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Run rabbit run – or you might end up part of a roadkill recipe

This column appeared in the Darlington & Stockton Times on 23rd February 2018, & the Gazette & Herald on 21st February 2018.

One of the less attractive aspects of living in the countryside is the amount of roadkill we see on our byways and highways. I presume that there are more animals killed by vehicles today than when Dad was writing his column 40 years ago, purely because there are now more cars on the road.

Dad remarked in his column of 25th February 1978 that most of the unfortunate victims seemed to be rabbits. Today, I see mainly pheasants and other critters of the feathered variety falling prey to our motors. I don’t know if there are fewer rabbits around, or if there are more game birds roaming our fields and verges, or whether it just happens to be a characteristic of the routes I take. But I will never get used to the sight of a squashed animal in the road, and it turns my stomach every time I pass one.

In days gone by, it is possible that rural folk were more pragmatic about such things, seeing it as just another way of controlling the population of wild creatures. A friend’s dad had no qualms about picking up fresh roadkill which would end up in the stewing pot. I also I remember staying with my French pen pal, and we were in the car when we heard the sickening thud of a poor hare losing the battle with our bumper. Her dad stopped the car, gathered it up, and sure enough, we had it for dinner. To them, it was a sensible and practical way to dispose of the animal, although my sentimental teenage heart ached for the poor thing that was now on my plate. I don’t think I ate very much that night.

But there are serious advocates of the practice of eating fresh roadkill around today, and as long as the animal was not deliberately killed, it is perfectly legal to take it away. Miranda Krestovnikoff, wildlife presenter and president of the RSPB, is well known for feeding roadside kills to her family, and amateur taxidermist and wildlife conservationist John McGowan has lived on a diet of roadkill for more than 30 years, as has Arthur Boyt from Cornwall, who got into trouble for cooking a washed-up dead dolphin (dolphins belong to the Crown). There are resources online which tell you how to butcher your furry finds, but I would imagine you’d need a cast iron stomach and considerable skills if it was to become a regular part of your routine. Mr McGowan recommends heading out just after rush hour for the best, freshest pickings. On the other hand, the Food Standards Agency warns against it, saying that you cannot know how healthy an animal was before it died, and you cannot be entirely certain it does not harbour harmful bacteria such as salmonella, E-coli and clostridium. It seems to me that you have to be sure of your knowledge before venturing out on a roadkill recce.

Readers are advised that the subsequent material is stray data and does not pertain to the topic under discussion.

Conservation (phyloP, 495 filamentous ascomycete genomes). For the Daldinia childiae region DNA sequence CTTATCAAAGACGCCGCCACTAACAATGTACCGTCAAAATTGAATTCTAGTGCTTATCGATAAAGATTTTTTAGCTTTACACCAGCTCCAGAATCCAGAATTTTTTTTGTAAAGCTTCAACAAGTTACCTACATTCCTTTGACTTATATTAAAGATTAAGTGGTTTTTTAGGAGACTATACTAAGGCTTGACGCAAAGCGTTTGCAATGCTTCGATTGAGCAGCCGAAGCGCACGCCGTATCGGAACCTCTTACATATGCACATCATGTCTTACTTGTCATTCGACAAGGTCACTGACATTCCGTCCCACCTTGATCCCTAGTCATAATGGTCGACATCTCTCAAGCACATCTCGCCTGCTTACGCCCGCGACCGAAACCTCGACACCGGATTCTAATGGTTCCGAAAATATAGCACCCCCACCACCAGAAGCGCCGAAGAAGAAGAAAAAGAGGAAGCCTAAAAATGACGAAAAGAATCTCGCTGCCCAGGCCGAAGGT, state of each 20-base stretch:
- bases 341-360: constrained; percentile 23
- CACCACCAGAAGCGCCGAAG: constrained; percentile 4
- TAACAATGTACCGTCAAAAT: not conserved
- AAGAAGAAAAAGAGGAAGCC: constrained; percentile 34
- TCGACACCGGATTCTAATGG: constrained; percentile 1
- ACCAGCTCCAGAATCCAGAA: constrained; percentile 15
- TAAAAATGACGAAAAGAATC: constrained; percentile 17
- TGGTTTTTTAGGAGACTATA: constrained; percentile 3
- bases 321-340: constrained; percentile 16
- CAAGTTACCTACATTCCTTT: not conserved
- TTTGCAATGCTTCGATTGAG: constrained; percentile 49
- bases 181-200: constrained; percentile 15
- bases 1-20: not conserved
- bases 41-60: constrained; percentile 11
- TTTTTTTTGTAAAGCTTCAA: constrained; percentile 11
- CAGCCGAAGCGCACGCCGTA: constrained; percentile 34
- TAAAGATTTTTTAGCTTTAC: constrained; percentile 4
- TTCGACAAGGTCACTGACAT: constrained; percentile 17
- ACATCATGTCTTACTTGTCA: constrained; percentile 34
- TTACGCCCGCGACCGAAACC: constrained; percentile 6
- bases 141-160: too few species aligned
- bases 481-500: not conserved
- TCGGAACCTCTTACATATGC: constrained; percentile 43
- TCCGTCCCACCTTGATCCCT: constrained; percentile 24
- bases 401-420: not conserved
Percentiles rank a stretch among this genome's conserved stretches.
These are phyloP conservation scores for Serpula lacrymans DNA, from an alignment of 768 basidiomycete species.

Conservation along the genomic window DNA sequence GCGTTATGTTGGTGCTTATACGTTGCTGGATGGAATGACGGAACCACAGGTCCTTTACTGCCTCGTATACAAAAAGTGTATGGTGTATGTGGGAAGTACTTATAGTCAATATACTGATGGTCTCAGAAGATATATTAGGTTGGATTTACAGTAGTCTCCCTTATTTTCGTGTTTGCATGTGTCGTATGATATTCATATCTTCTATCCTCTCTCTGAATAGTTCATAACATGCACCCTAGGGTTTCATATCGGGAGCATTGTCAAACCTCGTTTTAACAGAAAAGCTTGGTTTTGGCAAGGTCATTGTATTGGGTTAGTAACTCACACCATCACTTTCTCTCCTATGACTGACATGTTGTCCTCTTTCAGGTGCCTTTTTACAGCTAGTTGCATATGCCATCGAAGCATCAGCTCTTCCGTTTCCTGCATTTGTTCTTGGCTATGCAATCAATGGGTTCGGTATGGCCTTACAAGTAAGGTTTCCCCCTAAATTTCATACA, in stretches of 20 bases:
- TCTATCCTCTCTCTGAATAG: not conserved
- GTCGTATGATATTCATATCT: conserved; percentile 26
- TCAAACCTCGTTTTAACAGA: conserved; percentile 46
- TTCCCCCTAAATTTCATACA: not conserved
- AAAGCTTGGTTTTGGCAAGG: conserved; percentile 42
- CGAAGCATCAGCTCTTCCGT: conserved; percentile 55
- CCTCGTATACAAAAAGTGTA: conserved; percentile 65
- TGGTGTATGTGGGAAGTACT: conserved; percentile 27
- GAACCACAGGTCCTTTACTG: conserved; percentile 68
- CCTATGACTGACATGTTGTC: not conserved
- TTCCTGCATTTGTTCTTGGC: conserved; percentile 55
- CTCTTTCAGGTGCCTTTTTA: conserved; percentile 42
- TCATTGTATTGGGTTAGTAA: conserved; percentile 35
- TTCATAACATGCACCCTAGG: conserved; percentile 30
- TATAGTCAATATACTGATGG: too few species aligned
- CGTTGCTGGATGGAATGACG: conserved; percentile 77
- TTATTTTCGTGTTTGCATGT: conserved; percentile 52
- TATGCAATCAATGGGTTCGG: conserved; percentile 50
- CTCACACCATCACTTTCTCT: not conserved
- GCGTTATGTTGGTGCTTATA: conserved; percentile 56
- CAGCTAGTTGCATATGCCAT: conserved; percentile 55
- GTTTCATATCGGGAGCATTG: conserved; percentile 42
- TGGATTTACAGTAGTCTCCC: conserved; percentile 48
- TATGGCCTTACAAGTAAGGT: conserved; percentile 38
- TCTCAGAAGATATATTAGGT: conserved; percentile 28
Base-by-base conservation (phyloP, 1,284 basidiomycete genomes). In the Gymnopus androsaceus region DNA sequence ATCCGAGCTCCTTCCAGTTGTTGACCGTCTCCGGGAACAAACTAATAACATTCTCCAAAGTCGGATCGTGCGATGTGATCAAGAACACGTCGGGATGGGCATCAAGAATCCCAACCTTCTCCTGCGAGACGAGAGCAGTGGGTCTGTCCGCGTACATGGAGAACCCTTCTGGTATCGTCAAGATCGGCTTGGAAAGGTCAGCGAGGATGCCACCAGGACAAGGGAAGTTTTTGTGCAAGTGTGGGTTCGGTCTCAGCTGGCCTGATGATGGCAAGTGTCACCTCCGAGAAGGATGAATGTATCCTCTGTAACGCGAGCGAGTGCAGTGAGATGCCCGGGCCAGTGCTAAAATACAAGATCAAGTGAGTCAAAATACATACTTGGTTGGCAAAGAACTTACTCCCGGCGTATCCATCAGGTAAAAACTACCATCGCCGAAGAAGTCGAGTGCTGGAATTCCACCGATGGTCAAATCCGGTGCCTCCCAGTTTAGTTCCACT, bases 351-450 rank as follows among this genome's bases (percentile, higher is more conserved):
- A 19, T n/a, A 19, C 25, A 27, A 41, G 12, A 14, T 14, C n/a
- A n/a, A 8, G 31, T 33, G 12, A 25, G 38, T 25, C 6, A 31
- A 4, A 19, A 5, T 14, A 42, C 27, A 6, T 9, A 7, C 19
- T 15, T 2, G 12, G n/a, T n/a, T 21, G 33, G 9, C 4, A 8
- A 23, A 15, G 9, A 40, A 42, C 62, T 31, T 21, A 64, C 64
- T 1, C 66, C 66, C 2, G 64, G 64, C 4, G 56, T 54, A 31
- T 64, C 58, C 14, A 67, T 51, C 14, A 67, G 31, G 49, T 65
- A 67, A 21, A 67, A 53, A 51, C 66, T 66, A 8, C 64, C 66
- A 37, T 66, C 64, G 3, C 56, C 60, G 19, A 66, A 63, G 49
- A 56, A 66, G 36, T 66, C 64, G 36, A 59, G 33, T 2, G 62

The Government collects data on animals killed on our roads, and it surprised me to learn that the most commonly reported are deer, with badgers and foxes not too far behind, and then cats and dogs, followed by a whole wildlife menagerie of creatures killed in smaller numbers. There were no rabbits on the list, which covered April – December 2017, but I am presuming this was because they were not reported, as birds were very low in number too, and I’ve definitely seen a lot of them!

I suppose we can take comfort in that, whichever animal comes to that sticky end, in most cases they will not have suffered and will have died mercifully quickly.
A friend suggested that it would be useful to write a book to help you identify roadkill by the characteristics of whatever is left behind, so you know whether that one feather sticking up out of the sorry mess was a pheasant or grouse, or that the furry ear belonged to a hare or rabbit. She decided it should include instructions on how to skin, pluck and prepare the animals, alongside recipes and tips on how to asses whether it was fit for human consumption. My first response was, “Why would anyone want to identify roadkill?” But having researched this piece, I now know there are a fair few people who would genuinely be interested!

Her idea has yet to come to fruition, and I’m still not sure about the wisdom of stopping in our roads to gather up dead creatures, as we could end up being roadkill ourselves!